12. Gold is Esthetic
Before tooth-coloured materials were available, gold was often placed for esthetic reasons, particularly because it does not discolour a tooth and has a 'clean' look. Today, dentists are careful to display as little gold as possible by creating a cavity preparation that does not extend out to visible areas of the tooth.
13. Gold Castings Can Be Cemented Successfully Without Adhesive Bonding
It is the opinion of some that time
14. Cast Gold Restorations Allow Good Tissue Health
15. Gold Restorations Do Not Abrade the Opposing Dentition
16. There is No Mercury in Gold Casting Alloys
17. Wear of the Gold Restoration is Similar to Normal Wear of Tooth Structure
18. Gold Does Not Liberate Toxins
19. The Physical Properties of Gold Support Long-term Occlusal Function with Minimal Thickness
20. Gold Restorations Have Excellent Longevity
1. Gold is Not Tooth-coloured
2. Gold Restorations are More Expensive Than Some Other Types of Fillings
3. Gold Castings Require Considerable Care, Skill and Technique From the Operator
This summary was copied from an article written by Dr. R.V Tucker
Understanding your gum disease
What is Gum Disease?
Gum disease, also known as periodontal disease, is a bacterial infection of the gums and bone holding the teeth into place. This infection is caused by plaque build-up. When bacteria also known as plaque, accumulates below the gum line it can become organized like a 'community'.
This makes the plaque harder to remove and can cause damage to the surrounding gums and bone.
This infection starts as gingivitis. When plaque is below the gum line it irritates the gums causing them to swell up. This happens when the body's defense system is trying to fight the harmful plaque. If bacteria is not removed properly further damage can occur. Removing this bacteria can reverse gingivitis.
If plaque remains, the infection can progress from gingivitis to periodontitis. In periodontitis, the space between gums and bone has deepened where bacteria travel and release toxins that cause damage to the tooth's supporting bone and gums. This is the body's way of trying to fight off the harmful bacteria. It is important to have low levels of bacteria as periodontitis is irreversible.
Do not bleed and are not puffy. The space between the gum and the tooth, otherwise known as a “pocket” has a shallow reading when measured by the dental hygienist. Healthy bone levels anchor teeth into place.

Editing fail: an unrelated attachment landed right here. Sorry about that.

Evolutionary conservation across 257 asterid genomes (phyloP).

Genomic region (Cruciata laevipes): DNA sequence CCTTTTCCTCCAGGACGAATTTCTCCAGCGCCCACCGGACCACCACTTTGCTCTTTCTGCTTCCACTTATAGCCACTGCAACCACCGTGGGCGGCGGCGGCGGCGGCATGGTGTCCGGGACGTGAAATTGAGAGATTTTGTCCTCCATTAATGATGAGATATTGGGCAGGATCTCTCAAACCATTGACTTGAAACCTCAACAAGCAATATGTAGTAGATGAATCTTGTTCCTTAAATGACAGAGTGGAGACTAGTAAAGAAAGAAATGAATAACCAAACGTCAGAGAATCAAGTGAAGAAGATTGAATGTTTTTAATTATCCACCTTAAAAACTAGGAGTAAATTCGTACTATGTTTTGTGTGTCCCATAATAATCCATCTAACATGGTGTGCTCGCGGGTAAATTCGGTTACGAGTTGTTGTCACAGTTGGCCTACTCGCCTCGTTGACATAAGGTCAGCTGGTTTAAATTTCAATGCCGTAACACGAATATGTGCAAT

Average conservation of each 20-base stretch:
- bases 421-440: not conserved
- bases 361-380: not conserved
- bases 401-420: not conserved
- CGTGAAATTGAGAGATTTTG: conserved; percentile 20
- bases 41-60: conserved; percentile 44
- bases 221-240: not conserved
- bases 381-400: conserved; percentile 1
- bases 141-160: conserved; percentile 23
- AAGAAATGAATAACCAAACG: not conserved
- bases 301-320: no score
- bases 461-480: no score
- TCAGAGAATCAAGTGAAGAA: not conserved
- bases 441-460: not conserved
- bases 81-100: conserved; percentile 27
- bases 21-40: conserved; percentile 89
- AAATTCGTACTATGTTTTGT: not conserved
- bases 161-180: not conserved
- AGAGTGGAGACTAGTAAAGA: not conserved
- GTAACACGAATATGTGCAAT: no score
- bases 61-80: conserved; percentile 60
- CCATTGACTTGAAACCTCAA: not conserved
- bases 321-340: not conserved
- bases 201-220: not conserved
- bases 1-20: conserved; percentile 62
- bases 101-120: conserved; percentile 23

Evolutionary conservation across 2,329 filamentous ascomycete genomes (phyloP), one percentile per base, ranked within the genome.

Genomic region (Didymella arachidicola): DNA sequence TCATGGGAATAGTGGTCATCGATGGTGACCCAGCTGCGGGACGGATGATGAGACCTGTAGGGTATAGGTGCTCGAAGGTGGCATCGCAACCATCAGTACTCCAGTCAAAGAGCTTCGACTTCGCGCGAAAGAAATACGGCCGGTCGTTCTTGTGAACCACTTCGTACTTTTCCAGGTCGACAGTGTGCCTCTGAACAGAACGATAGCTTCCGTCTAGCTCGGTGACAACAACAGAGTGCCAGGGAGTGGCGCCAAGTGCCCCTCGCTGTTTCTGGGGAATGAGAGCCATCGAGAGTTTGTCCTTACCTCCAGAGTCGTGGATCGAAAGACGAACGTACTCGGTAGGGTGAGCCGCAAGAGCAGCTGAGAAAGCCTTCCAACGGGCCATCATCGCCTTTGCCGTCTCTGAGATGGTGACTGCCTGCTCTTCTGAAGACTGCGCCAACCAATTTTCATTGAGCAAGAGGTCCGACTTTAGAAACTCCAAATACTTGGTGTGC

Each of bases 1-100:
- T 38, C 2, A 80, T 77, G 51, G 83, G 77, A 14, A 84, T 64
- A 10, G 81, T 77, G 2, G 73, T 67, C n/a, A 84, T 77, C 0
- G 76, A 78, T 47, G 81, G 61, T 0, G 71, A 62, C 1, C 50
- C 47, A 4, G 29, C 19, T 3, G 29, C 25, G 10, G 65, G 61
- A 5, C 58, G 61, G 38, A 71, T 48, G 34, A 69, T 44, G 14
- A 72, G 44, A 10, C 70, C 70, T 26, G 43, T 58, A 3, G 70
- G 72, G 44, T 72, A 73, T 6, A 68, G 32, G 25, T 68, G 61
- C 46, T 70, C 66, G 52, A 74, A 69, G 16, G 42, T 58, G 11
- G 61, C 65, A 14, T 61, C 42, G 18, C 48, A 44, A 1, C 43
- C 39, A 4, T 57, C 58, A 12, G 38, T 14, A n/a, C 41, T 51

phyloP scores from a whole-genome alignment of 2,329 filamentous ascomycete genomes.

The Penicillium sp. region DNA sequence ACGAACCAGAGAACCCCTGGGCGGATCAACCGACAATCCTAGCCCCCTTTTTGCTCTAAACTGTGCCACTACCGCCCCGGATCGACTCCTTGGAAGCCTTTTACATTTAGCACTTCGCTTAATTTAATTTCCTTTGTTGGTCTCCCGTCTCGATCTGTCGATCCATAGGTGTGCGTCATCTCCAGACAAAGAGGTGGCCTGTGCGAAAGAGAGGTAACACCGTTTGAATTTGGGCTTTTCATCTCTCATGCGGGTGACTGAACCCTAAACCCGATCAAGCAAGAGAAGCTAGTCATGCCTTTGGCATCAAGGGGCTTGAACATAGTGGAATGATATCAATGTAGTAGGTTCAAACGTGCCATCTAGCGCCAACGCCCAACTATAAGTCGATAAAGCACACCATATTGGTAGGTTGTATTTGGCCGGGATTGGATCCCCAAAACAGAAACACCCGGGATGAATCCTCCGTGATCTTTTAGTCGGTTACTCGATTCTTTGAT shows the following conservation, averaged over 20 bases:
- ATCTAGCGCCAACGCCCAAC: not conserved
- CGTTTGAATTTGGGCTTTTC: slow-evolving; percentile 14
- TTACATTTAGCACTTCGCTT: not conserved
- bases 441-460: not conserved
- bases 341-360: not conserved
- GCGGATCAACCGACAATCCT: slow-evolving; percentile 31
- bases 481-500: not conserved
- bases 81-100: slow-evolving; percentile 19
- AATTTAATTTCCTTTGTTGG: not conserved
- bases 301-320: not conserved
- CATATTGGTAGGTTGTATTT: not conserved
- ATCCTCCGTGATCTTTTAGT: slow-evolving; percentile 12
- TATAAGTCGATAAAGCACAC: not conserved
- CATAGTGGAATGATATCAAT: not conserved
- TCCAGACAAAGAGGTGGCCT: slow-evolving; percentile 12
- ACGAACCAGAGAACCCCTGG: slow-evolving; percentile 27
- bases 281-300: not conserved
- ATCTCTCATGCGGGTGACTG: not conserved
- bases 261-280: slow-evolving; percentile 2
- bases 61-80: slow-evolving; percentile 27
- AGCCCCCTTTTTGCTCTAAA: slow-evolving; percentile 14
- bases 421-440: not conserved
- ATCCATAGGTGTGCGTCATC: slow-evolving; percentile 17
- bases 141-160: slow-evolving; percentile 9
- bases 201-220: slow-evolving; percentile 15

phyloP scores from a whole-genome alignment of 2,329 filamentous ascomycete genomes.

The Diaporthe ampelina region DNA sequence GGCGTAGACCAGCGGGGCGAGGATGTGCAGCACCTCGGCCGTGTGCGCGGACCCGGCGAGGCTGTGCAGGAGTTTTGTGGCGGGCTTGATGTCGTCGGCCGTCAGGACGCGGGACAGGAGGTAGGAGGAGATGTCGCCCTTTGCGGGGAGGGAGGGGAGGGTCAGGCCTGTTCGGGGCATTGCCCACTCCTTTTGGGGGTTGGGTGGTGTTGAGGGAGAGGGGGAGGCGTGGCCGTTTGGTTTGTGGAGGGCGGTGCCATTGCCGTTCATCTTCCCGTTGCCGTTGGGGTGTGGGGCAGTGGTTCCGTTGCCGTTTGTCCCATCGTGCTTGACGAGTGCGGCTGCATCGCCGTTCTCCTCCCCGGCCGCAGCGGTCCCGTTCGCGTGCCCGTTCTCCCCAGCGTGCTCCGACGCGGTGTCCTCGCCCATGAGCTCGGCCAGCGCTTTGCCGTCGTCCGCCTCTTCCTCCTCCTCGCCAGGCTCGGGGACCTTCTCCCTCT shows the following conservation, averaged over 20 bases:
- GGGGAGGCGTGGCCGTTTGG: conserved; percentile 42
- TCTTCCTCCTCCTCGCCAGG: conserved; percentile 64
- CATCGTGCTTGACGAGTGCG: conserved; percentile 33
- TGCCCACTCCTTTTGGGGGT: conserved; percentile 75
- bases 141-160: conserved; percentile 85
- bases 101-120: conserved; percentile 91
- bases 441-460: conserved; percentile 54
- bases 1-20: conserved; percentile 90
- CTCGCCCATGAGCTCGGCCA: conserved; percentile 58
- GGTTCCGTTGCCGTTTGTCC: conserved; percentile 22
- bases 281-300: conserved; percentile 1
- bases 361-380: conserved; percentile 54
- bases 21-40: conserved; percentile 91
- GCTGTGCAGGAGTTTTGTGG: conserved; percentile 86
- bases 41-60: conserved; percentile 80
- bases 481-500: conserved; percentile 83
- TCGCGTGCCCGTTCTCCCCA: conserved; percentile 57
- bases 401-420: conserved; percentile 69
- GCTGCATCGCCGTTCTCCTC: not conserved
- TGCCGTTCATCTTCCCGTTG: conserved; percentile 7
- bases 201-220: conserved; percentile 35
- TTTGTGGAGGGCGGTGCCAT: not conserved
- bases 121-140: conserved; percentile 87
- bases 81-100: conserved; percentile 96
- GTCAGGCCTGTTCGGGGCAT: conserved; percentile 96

Gums are puffy, red, tender and/or can bleed easily. No damage has occurred to the bone anchoring the teeth in place.
Gums are puffy and can bleed easily. Plaque bacteria travel further below the gum line and release toxins that damage the supporting bone. The “pocket” between the gum and the tooth are deeper
Gums continue to be puffy and can bleed easily. The pocket reading has deepened even more. Plaque bacteria have traveled further below the gum line and gums are receding. More damage has occurred to the bone levels. This damage to the bone that anchors the tooth into place can become so advanced that the tooth is mobile.
Signs of Periodontal Disease
- Bleeding gums during or after brushing
- Red, puffy and/or tender gums
- Teeth that are mobile/loose
- Deep spaces between teeth and gums
- Bad breath and/or bad taste in the mouth
Some Factors to Consider
Other factors can play a role in increasing the risk of getting periodontitis:
- smoking/tobacco use
How to Prevent Periodontal Disease
- Brush teeth twice a day
- Clean between teeth daily
- Eat a good balanced diet
- Visit your dentist and dental hygienist regularly
Created by M.J. Kennah & Kelly Nguyen (October 2007)
- http://health.rutgers.edu/factsheets/gumdisease.htm (October 13, 2007)
- www.fda.gov/fdac/features/2002/302_gums.html (October 13, 2007)
- www.apfelbaum-perio.com/periodon.htm (October 19, 2007)
- www.pediatricdentistsf.com (October 30, 2007)